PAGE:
About me

I have a background in philosophy, law, and art. Over the last years I increasingly specialised in philosophy of technology, autonomy and privacy issues, the General Data Protection Regulation, and especially in the cross section of these topics and fields. I am particularly interested in the industrialization of "our" online collective memory, the social effects of interface design and control, as well as in the implications that the current praxis of the "internet giants" has on power and knowledge (im)balances. My main goal is to (help) build bridges between theory and practice in order to make sure that technology works for us, and not the other way around. I enjoy working with technicians in order to tackle problematic aspects of technology.

Currently I work as a 'digital ethics' researcher at the Jheronimus Academy of Data Science. Here I work on ethical and privacy questions relating to data science, with the focus on privacy by design and value critical design. My main goal is to help students and researchers tackle ethical issues already in the design of their project.

On the 8th of May I was supposed to defend my PhD-dissertation: "Let's forget about it: The Web of problems for the right to be forgotten". However, due to a global pandemic, this defense is postphoned to a yet to be announched date. For this research I explored how the socio-technological constitution of online information sources affects the presence and content of our personal information. For my research I combined philosophy of technology with semiotics, and at the end added a pinch of law. For those already curious, the manuscript can be found here: korenhof.eu/proefschrift.pdf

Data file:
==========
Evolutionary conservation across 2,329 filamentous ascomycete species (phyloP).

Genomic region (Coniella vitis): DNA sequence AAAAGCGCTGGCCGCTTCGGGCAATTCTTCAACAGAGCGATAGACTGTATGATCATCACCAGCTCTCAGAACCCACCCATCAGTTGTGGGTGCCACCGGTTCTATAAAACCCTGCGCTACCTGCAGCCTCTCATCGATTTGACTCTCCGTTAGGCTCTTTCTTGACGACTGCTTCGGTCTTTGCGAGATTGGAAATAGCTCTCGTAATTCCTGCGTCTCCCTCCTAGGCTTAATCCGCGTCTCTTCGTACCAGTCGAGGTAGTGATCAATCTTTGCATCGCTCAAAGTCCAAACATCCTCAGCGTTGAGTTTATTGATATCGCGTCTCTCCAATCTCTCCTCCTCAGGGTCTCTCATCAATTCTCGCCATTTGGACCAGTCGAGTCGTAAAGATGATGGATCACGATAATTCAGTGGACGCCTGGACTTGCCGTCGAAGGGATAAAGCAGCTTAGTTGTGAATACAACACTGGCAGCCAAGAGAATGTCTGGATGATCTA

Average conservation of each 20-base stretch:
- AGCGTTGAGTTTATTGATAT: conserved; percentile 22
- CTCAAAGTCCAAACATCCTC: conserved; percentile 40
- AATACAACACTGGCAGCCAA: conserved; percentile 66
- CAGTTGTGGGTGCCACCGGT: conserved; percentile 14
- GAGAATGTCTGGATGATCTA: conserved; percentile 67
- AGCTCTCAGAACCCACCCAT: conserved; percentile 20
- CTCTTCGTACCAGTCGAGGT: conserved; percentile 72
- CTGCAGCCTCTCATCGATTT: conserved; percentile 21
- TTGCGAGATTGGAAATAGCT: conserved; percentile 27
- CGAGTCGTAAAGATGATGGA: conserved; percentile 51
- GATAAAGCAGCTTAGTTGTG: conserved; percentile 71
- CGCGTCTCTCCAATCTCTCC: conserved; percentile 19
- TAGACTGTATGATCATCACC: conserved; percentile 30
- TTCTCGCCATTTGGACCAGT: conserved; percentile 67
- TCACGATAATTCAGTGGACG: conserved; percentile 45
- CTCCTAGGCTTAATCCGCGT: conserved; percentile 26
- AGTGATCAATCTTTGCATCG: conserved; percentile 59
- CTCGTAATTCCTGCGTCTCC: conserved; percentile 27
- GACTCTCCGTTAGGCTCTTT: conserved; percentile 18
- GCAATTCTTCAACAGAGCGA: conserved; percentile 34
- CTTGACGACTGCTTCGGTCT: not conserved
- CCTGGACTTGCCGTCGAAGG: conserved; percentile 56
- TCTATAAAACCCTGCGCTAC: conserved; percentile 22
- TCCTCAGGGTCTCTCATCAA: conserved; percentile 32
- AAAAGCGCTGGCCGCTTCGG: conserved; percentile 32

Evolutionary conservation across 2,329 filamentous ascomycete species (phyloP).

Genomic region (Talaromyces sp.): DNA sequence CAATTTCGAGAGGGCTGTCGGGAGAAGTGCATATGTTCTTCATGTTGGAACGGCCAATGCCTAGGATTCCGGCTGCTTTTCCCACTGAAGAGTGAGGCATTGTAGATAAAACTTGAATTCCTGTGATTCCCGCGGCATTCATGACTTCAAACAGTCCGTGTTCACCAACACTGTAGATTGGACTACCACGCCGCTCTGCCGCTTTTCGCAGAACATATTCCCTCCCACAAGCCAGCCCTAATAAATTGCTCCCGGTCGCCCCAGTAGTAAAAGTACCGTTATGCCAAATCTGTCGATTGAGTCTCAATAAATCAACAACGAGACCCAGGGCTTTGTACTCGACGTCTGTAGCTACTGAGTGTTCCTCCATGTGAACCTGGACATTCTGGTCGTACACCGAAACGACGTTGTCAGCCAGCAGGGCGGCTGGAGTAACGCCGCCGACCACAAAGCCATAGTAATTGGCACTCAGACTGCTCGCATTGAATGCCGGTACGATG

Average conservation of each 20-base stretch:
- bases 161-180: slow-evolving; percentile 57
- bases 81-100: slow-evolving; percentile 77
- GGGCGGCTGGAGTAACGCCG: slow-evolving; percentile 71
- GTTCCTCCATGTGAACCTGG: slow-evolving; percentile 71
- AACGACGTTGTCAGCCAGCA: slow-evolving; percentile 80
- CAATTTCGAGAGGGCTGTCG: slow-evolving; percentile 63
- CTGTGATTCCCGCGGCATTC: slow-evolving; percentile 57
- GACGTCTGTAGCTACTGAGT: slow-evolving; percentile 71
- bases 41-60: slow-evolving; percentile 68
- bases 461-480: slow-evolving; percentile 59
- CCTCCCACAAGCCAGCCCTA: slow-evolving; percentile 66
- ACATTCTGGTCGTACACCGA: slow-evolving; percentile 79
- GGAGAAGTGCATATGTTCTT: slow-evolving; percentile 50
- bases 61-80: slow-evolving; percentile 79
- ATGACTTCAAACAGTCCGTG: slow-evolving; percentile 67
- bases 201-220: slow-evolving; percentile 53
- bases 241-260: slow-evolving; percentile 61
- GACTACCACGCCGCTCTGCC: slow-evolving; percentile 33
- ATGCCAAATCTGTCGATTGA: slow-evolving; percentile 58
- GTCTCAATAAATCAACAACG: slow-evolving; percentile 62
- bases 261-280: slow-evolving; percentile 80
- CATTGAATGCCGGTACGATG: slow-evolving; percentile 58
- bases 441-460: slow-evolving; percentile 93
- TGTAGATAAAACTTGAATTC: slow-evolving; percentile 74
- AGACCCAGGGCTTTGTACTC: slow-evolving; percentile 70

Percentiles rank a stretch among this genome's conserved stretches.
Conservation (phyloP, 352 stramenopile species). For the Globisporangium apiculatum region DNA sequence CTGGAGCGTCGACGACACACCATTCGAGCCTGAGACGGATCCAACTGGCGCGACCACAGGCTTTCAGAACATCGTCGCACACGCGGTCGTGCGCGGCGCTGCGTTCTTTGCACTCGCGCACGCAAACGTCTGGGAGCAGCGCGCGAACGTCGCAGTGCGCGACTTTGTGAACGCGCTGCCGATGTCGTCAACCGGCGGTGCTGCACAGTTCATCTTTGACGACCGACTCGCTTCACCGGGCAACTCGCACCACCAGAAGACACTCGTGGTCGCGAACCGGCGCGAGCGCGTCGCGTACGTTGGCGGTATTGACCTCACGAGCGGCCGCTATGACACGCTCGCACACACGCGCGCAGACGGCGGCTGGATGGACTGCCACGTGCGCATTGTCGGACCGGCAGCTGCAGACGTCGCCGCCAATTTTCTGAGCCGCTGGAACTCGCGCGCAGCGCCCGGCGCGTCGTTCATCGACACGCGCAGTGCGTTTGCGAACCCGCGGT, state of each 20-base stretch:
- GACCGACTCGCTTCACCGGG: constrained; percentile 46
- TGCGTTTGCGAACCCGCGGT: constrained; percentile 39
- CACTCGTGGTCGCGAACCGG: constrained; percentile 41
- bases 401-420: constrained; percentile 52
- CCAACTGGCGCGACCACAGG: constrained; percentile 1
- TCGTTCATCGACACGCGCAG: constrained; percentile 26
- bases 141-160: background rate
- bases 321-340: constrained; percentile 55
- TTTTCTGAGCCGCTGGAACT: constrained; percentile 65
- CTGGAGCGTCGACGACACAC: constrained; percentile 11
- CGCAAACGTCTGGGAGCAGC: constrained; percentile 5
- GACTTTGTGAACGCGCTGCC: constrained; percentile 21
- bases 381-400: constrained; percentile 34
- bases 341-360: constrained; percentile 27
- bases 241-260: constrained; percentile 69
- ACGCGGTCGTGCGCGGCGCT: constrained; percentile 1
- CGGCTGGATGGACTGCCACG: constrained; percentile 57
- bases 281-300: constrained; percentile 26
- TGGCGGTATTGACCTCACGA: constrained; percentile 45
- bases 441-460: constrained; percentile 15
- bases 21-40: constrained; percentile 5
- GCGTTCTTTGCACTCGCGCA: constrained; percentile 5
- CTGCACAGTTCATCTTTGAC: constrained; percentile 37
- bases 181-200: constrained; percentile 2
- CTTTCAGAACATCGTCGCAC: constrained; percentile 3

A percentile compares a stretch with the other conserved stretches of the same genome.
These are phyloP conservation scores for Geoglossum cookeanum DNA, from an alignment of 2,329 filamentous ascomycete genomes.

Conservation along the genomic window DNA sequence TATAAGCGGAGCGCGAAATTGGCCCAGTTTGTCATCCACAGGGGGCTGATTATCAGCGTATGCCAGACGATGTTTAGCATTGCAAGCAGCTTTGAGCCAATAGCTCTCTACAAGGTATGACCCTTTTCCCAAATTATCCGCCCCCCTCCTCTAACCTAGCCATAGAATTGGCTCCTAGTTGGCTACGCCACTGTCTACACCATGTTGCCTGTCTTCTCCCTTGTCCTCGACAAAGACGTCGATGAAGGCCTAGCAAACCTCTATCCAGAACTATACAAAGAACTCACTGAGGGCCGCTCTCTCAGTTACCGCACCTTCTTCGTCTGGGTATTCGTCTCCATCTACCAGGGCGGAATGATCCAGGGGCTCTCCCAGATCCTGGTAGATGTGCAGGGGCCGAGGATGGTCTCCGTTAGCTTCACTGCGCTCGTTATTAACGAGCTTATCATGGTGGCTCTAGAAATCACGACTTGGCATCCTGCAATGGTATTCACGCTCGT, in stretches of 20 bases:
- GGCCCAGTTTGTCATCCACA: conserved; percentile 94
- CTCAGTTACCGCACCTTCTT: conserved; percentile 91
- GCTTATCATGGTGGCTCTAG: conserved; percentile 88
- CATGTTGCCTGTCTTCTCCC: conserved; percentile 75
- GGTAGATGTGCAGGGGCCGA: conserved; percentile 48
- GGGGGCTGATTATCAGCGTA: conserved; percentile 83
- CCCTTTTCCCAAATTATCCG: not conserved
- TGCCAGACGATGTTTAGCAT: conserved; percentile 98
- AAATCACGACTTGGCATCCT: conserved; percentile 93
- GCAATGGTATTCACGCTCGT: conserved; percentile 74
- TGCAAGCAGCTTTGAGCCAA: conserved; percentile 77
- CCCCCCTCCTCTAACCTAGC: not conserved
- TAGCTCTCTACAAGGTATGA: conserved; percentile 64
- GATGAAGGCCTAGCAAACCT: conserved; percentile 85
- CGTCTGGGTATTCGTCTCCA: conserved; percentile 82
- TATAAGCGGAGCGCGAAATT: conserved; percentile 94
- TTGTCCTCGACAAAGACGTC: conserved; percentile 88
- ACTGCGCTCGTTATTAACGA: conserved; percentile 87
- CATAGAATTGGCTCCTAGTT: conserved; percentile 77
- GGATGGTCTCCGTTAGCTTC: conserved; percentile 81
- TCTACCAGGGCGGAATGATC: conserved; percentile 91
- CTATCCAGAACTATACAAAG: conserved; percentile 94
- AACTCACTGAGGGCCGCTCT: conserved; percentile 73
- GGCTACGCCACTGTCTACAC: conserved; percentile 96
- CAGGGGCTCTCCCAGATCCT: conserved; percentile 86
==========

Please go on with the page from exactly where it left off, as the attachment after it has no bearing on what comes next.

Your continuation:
My dissertation is supervised by prof. Ronald Leenes and prof. Bert-Jaap Koops, who both have been great sources of inspiration and from whom I have learned a lot along the way. During the time of this research I worked at the Tilburg Institute for Law, Technology, and Society at the University of Tilburg, at Digital Security at the Radboud University and as part of Privacy & Identity Lab. I loved working in this interdisciplinary environment and enjoyed co-operating with scholars of various disciplines. In order to understand the topic of my research better, as well as being able to better bridge the communication between different disciplines, I found it important to get some feeling for the technology itself. For this, I followed some programming courses, varying from assembly for the C64 to JavaScript and started working on some hobby electronics (I have a fascination for the relation between hardware and software).

Sometimes I can blog about this, or build some crappy thing to relieve stress.